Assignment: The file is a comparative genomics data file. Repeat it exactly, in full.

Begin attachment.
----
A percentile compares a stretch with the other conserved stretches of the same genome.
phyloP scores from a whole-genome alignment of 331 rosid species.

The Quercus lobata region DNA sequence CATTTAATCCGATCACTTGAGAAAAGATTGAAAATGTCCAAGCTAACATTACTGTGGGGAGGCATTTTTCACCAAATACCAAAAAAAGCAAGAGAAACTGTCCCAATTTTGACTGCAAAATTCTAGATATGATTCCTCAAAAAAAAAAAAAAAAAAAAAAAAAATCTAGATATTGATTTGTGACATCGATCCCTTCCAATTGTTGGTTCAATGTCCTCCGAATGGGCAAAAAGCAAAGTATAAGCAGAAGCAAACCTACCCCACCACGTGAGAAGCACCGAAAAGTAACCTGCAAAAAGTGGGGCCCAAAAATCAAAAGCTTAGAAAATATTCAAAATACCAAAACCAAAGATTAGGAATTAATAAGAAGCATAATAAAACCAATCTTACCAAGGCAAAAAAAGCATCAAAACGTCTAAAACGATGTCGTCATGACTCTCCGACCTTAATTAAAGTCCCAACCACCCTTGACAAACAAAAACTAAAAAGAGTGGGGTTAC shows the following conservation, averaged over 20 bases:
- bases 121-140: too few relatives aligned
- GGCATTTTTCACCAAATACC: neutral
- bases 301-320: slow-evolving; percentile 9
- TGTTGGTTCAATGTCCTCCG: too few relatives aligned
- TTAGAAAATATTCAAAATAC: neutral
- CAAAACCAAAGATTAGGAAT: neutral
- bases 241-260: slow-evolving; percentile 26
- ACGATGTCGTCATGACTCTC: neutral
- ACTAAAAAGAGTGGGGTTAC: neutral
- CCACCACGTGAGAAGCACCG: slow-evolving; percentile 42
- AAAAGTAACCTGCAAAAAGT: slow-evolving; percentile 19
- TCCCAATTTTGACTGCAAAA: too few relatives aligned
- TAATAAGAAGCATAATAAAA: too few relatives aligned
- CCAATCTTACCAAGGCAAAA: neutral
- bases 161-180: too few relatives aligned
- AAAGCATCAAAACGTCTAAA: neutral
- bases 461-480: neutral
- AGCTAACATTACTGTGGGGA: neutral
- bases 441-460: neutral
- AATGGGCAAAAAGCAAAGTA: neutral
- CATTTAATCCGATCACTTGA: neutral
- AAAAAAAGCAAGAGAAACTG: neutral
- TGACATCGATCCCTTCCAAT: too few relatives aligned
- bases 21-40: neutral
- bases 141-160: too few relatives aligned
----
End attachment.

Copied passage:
A percentile compares a stretch with the other conserved stretches of the same genome.
phyloP scores from a whole-genome alignment of 331 rosid species.

The Quercus lobata region DNA sequence CATTTAATCCGATCACTTGAGAAAAGATTGAAAATGTCCAAGCTAACATTACTGTGGGGAGGCATTTTTCACCAAATACCAAAAAAAGCAAGAGAAACTGTCCCAATTTTGACTGCAAAATTCTAGATATGATTCCTCAAAAAAAAAAAAAAAAAAAAAAAAAATCTAGATATTGATTTGTGACATCGATCCCTTCCAATTGTTGGTTCAATGTCCTCCGAATGGGCAAAAAGCAAAGTATAAGCAGAAGCAAACCTACCCCACCACGTGAGAAGCACCGAAAAGTAACCTGCAAAAAGTGGGGCCCAAAAATCAAAAGCTTAGAAAATATTCAAAATACCAAAACCAAAGATTAGGAATTAATAAGAAGCATAATAAAACCAATCTTACCAAGGCAAAAAAAGCATCAAAACGTCTAAAACGATGTCGTCATGACTCTCCGACCTTAATTAAAGTCCCAACCACCCTTGACAAACAAAAACTAAAAAGAGTGGGGTTAC shows the following conservation, averaged over 20 bases:
- bases 121-140: too few relatives aligned
- GGCATTTTTCACCAAATACC: neutral
- bases 301-320: slow-evolving; percentile 9
- TGTTGGTTCAATGTCCTCCG: too few relatives aligned
- TTAGAAAATATTCAAAATAC: neutral
- CAAAACCAAAGATTAGGAAT: neutral
- bases 241-260: slow-evolving; percentile 26
- ACGATGTCGTCATGACTCTC: neutral
- ACTAAAAAGAGTGGGGTTAC: neutral
- CCACCACGTGAGAAGCACCG: slow-evolving; percentile 42
- AAAAGTAACCTGCAAAAAGT: slow-evolving; percentile 19
- TCCCAATTTTGACTGCAAAA: too few relatives aligned
- TAATAAGAAGCATAATAAAA: too few relatives aligned
- CCAATCTTACCAAGGCAAAA: neutral
- bases 161-180: too few relatives aligned
- AAAGCATCAAAACGTCTAAA: neutral
- bases 461-480: neutral
- AGCTAACATTACTGTGGGGA: neutral
- bases 441-460: neutral
- AATGGGCAAAAAGCAAAGTA: neutral
- CATTTAATCCGATCACTTGA: neutral
- AAAAAAAGCAAGAGAAACTG: neutral
- TGACATCGATCCCTTCCAAT: too few relatives aligned
- bases 21-40: neutral
- bases 141-160: too few relatives aligned